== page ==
Saturday, 16 January 2021

Huawei continues to battle Sweden over 5G exclusion

by Harry Baldock, Total Telecom
Thursday 07 January 21

Huawei’s latest appeals against their exclusion from the country’s 5G networks will not stop the 5G auction from going ahead later this month

Back in October, Sweden announced that it would be banning Huawei and ZTE from participating in its upcoming 5G rollout, citing national security fears. Companies already using Huawei and ZTE equipment would have until the start of 2025 to remove them from their networks. …

Back in October, Sweden announced that it would be banning Huawei and ZTE from participating in its upcoming 5G rollout, citing national security fears. Companies already using Huawei and ZTE equipment would have until the start of 2025 to remove them from their networks. 
 
The decision came as part of the licensing conditions set for the upcoming 5G spectrum auction.
 
Huawei launched an immediate challenge against this decision, citing EU laws forbidding discrimination against companies based solely on their country of origin. This initially led to the 5G auction being postponed due to a court injunction, but an appeal by Swedish regulator PTS overturned the ruling on December the 16th. As a result, the spectrum auction was rescheduled for the 19th of January and is due to go ahead as initially planned.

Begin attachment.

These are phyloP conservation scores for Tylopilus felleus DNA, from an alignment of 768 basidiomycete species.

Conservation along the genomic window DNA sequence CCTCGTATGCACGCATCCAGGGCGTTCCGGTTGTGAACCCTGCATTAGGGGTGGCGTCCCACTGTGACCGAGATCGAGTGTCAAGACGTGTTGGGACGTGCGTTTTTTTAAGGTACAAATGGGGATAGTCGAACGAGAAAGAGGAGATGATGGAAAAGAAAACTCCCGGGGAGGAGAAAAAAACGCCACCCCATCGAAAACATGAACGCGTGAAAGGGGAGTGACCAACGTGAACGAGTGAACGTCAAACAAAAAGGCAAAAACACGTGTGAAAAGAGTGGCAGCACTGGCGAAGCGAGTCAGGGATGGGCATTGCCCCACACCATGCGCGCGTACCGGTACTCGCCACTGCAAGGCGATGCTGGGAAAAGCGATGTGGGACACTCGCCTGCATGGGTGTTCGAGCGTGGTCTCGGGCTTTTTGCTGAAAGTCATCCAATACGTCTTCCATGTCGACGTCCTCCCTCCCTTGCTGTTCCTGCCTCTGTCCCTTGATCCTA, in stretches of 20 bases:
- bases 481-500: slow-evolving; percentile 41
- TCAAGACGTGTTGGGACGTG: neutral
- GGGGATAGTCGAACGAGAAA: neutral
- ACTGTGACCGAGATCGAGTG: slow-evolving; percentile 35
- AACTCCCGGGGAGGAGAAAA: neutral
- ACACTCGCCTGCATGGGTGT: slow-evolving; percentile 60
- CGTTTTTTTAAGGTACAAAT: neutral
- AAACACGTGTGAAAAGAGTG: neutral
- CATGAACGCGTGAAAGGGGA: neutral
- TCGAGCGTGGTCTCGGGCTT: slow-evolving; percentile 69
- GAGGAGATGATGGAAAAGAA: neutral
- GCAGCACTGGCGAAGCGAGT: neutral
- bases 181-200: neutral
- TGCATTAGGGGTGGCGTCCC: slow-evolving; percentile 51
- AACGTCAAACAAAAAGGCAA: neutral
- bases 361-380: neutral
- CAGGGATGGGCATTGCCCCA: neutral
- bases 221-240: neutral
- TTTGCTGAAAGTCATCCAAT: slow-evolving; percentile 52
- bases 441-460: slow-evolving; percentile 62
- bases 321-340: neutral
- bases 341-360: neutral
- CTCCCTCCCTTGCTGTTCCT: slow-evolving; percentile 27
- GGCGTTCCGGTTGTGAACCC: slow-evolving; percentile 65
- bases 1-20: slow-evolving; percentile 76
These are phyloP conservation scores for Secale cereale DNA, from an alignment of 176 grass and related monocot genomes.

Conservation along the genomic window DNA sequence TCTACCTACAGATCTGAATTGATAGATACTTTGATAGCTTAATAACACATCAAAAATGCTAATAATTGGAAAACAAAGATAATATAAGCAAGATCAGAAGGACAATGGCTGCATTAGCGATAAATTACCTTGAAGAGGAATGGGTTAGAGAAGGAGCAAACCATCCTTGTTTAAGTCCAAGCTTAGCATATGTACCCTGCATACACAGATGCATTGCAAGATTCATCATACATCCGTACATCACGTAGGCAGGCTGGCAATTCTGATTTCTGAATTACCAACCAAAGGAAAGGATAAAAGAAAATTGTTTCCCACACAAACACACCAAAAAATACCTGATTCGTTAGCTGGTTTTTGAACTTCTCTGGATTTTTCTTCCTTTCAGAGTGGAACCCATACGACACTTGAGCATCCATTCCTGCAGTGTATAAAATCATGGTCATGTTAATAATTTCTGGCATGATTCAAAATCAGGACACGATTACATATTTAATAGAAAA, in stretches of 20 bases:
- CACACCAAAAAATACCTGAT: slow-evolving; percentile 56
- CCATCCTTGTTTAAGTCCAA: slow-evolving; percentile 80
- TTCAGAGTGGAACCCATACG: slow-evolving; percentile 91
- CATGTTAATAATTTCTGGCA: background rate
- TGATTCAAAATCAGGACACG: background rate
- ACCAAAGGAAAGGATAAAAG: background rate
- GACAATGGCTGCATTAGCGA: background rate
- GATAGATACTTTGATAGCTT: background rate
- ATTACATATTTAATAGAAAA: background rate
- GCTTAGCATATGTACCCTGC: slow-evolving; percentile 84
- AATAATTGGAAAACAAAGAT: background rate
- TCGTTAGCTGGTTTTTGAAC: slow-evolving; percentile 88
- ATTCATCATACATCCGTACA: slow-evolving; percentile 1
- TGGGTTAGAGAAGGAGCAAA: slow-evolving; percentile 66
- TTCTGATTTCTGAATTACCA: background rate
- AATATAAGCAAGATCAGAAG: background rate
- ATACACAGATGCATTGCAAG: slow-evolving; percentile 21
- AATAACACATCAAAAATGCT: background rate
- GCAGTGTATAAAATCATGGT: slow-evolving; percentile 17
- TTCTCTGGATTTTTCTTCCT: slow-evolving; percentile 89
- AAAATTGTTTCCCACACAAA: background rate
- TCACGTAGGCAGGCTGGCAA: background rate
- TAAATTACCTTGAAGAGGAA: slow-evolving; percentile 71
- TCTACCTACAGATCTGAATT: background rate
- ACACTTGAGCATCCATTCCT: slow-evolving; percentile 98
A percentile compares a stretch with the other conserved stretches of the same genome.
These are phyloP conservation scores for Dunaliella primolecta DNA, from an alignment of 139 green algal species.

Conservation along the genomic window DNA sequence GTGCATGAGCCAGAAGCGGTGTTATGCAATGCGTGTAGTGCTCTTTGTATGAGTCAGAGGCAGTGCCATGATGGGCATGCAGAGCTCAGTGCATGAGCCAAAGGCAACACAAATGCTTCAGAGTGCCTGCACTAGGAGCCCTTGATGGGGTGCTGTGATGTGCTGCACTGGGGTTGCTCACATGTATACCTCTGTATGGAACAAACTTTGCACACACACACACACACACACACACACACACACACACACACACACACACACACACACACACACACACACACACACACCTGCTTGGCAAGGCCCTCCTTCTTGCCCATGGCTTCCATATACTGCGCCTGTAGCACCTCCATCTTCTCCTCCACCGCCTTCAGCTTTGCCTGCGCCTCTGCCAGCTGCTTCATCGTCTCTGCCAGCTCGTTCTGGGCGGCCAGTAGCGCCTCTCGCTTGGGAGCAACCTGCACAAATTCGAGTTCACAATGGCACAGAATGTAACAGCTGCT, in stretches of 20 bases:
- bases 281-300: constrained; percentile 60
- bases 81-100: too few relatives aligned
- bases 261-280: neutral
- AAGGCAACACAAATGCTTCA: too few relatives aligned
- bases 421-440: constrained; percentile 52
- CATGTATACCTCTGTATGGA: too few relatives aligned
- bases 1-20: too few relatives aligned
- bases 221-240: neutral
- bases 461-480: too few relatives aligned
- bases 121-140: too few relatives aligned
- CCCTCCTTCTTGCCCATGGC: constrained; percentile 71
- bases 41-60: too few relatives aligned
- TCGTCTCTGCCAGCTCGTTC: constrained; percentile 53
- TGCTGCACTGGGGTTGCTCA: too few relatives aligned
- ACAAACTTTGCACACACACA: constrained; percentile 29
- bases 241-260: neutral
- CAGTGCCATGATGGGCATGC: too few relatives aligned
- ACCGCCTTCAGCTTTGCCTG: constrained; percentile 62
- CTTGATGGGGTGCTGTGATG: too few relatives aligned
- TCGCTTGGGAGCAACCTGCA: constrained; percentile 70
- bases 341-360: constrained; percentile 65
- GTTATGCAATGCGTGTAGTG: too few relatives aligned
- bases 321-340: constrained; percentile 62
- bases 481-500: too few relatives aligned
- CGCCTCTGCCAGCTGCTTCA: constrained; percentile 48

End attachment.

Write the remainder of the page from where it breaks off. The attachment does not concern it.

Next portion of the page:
But it would seem that Huawei is not ready to throw in the towel in the battle for the Swedish market just yet, lodging an appeal to the supreme administrative court earlier this week, based once again on a perceived flouting of EU law by the regulator.
 
Interestingly, Huawei appears to have found an unlikely ally in Ericsson in this legal battle, with the latter’s CEO Borje Ekholm telling the Financial Times back in November that a ban of the Chinese companies would go against principles of free trade and competition. Ericsson’s opposition to the ban is, on the surface, rather confusing because, as one of Huawei’s major competitors, it stands to gain significantly from the Chinese vendor’s exclusion. However, it must also be remembered that Ericsson itself does major business in China and would likely bear the brunt of any retaliation by the Chinese government.
 
This further legal challenge is to be expected, but with the spectrum auction set to take place so soon, even if a decision is made in Huawei’s favour it may well be too late. 
 
 
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